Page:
Load Times Under 2s: Installing SoftwareMay 6, 2018 | By admin | Filed in: hosting.
For this tutorial, you will need a CentOS 7 server. You can get these through different means, either setting up your own or purchasing a virtual private server. Personally I’m using a self-managed GoDaddy four core virtual private server at the moment. What you should get will depend on your individual needs. Whichever you get, you need it to be a bare install, not a partially managed solution with a bunch of software (like WHM pre-installed.)
Running All Setup Commands as Super User
While doing this installation you will need to use Superuser for all installations. To do this simply type in the terminal:
Your IP Address (If you don’t already know it)
First off we need to ascertain your IP address and your networking information. To do this simply run the command:
Make note of the interface, for example “eth0”, and make sure it’s not “lo” or a local address like “127.0.0.1”. In my case, it was the last one in the list. We’ll need this in a bit.
Install Some Tools
Next we will install some tools. For text editor we will be using Nano although Vi will work perfectly well. We will also install some monitoring tools specifically iotop, iftop and strace. This allow you to monitor the disk usage the network usage and trace program activity, respectively.
If you’re running a physical server you’re going to want to make sure that your networking is enabled by default. On some CentOS installations networking isn’t enabled by default. So run the following command, or replace the “eth0” with the interface that you see when you ran “ip addr”.
Next, ensure that
is present in your file. This sets your network interface to automatically start when your computer starts up.
SSH and SSL
Next we need to install SSH and SSL. To do this run the following command:
If you’re building this within a virtual-box or another non-remote machine, at this point you should be able to ssh into your server from your main desktop and simply copy and paste a lot of these instructions in.
We will need to enable the EPEL repositories for some packages.
However we will need to downgrade one package. IP utils doesn’t work out of the box and the current version is broken to downgrade it run the following command:
Then you need to add “exclude=iputils” to “[base]” section of /etc/yum.repos.d/CentOS-Base.repo to prevent the broken version from being automatically reinstalled.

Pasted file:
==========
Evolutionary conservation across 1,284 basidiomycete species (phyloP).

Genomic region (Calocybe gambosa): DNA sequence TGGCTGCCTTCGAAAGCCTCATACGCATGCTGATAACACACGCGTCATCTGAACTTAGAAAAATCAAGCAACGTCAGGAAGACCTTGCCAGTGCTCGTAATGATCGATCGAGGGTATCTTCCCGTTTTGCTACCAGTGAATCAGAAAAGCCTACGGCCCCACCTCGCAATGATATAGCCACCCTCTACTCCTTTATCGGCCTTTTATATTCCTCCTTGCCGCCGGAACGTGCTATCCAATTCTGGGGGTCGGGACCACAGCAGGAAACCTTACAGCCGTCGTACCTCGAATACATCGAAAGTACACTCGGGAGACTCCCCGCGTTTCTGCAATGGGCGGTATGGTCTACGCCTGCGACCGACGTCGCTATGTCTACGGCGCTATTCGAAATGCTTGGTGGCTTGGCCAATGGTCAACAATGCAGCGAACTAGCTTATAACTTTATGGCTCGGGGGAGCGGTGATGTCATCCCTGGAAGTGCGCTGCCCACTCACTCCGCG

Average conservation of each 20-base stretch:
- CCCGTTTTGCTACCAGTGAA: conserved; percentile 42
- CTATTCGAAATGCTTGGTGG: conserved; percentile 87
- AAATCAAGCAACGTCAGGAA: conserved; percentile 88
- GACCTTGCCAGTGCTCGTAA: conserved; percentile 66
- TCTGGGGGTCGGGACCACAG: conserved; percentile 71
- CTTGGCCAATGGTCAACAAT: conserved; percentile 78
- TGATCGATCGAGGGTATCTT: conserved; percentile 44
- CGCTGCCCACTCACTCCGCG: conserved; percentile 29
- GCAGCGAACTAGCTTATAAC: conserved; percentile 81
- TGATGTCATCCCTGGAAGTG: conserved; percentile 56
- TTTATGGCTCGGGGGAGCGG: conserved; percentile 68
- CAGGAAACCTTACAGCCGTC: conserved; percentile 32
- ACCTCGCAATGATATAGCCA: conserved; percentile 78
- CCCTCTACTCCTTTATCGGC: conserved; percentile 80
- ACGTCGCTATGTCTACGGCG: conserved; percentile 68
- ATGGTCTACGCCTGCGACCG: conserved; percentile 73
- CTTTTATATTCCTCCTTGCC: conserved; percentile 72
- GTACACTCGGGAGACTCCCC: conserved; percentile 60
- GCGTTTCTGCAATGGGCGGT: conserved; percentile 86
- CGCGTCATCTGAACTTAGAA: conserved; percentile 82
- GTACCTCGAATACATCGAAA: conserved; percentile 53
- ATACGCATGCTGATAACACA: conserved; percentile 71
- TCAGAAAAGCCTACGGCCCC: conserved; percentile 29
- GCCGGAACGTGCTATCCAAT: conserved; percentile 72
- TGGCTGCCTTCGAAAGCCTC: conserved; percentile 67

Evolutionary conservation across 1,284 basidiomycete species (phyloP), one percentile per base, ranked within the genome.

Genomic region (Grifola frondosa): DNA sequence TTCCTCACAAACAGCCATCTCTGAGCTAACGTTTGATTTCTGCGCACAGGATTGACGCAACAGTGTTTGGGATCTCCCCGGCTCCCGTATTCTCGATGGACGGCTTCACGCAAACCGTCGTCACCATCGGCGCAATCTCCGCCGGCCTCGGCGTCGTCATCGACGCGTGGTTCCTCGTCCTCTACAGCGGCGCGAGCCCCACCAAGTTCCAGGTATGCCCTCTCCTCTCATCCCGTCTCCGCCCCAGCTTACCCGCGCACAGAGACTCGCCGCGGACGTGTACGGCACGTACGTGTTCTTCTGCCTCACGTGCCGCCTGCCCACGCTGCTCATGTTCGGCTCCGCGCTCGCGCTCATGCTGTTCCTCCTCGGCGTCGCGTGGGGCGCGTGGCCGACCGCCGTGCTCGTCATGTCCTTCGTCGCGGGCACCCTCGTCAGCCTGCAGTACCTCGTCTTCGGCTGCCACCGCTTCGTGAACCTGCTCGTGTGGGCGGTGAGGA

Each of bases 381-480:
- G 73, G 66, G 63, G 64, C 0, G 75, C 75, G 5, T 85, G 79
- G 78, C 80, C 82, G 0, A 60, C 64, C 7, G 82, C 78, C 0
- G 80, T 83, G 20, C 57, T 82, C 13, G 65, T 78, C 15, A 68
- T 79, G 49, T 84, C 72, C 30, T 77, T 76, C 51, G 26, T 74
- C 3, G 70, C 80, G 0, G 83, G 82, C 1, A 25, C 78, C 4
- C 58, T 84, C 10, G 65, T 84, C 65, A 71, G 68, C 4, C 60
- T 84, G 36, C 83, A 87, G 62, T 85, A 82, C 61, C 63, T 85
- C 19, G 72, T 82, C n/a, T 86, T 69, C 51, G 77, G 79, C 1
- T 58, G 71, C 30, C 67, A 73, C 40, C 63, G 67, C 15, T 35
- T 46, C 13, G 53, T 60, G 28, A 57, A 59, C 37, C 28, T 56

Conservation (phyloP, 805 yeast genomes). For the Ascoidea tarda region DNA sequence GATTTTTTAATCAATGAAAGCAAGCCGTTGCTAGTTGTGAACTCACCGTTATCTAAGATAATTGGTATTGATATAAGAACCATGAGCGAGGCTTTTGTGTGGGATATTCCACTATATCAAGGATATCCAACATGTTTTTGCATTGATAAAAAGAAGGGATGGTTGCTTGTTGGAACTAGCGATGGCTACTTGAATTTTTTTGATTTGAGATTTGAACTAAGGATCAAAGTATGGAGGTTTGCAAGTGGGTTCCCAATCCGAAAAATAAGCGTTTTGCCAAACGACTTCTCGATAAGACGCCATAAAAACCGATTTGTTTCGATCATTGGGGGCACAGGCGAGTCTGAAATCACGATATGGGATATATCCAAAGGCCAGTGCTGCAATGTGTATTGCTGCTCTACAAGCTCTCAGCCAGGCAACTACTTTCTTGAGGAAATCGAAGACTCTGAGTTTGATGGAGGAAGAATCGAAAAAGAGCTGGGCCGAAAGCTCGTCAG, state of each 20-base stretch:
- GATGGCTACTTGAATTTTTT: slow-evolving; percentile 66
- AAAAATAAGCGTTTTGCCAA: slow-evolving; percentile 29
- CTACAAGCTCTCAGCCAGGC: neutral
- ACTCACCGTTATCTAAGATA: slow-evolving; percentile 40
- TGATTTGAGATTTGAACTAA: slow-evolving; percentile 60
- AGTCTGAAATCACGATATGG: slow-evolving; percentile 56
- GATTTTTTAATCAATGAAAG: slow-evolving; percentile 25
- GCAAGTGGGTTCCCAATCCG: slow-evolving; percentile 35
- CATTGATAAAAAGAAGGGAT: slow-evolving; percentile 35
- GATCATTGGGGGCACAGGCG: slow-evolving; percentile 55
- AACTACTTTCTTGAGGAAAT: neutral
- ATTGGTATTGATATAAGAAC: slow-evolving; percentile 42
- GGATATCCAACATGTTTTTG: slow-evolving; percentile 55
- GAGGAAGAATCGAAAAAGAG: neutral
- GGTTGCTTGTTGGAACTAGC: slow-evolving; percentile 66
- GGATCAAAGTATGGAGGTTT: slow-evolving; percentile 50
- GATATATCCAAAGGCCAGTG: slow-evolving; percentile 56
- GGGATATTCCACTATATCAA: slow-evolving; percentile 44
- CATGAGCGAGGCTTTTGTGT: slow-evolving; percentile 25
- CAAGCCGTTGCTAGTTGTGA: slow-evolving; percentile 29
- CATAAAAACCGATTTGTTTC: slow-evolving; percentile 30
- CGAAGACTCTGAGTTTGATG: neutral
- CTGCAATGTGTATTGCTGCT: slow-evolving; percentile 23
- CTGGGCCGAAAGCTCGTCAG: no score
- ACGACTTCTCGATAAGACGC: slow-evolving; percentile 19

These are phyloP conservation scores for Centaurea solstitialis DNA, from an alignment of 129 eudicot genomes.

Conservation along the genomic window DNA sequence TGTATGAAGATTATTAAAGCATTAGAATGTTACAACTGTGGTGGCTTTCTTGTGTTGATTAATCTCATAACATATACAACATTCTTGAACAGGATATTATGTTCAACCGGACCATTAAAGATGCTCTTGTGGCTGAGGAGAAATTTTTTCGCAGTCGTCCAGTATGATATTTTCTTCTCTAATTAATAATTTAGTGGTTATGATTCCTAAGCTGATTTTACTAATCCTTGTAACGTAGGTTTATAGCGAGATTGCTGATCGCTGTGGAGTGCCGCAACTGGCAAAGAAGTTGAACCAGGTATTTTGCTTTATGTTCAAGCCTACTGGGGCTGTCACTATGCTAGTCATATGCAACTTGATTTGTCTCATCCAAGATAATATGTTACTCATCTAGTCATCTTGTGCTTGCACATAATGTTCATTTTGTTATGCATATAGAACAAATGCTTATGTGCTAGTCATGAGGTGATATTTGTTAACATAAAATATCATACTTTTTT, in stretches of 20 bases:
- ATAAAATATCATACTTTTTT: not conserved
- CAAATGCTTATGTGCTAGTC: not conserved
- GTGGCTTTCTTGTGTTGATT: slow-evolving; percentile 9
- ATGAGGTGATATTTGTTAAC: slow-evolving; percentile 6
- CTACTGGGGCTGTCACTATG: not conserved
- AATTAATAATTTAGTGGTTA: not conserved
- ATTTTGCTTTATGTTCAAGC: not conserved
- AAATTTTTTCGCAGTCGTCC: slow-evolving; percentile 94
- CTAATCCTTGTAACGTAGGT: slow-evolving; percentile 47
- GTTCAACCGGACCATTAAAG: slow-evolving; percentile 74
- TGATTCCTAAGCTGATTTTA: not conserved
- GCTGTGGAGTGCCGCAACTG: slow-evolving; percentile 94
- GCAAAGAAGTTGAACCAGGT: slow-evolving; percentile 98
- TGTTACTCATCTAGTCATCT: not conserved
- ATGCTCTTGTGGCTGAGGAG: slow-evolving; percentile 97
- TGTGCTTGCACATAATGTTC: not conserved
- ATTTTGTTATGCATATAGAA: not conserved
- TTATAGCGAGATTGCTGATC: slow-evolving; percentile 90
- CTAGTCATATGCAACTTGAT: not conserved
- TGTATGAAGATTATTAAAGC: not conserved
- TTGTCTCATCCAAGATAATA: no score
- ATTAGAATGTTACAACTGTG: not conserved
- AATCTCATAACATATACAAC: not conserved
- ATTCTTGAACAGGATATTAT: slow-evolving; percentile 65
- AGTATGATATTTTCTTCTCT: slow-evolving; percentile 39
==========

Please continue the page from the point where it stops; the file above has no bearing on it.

Mine looks like:
Install Support Packages
Now we need to install some support packages.
These are mainly for compiling which we will need later on however some of them aren’t essential right now such as the git packages. Nevertheless they prove useful so I recommend installing them.
Set Your Hostname
We will need to set your hostname to a value that’s easy to use. We will need that value later. So keep note of it. Replace “[Your Hostname]” with a value (no spaces or special characters). This is like the “name” of your server.
Now you need to edit your hosts file and set your localhost to your server name.
You will need to add
to the file near the top.
If you like the result of the tutorial, but run into problems or would just like to have the work done automatically, we can help you with that. We have an automated script that can SSH into your server and run this tutorial from beginning to end (as long as it’s running CentOS 7). If you would like this done for you ($100), please contact us using the form below.
- Part 1: Introduction and Planning
Why it’s important to have your pages load in under 2 seconds, and a plan of how we will set up and configure the server.
- Part 2: Installing Software
Initial setup of the server, including installing CentOS7, installing tools, installing SSH and SSL, enabling repositories, and installing support packages.
- Part 3: MySQL, Apache, PHP7, & Composer
- Part 4: PHPMyAdmin & Redis
- Part 5: SSL Certificate & Apache Configuration
- Part 6: FTP & DNS
- Part 7: Installing Nginx
- Part 8: Configuring Nginx
How to set up Nginx configuration files including (with explanations): nginx.conf, Gzip compression settings, visitor browser caching settings, SSL settings, reverse proxy settings for sending data to the Apache server, reverse proxy connection configurations, file access restrictions, and WordPress configuration settings
- Part 9: Adding a WordPress Website
How to add a WordPress website to the server including configuring the DNS Server, adding a verified SSL certificate, either manually or for free using Let’s Encrypt, setting up FTP for your site, configuring Apache, configuring Nginx, uploading your WordPress site files, and importing your MySQL database.
- Part 10: WordPress Website Speed Improvements
Speeding up your WordPress installation using a Redis plugin and a caching plugin.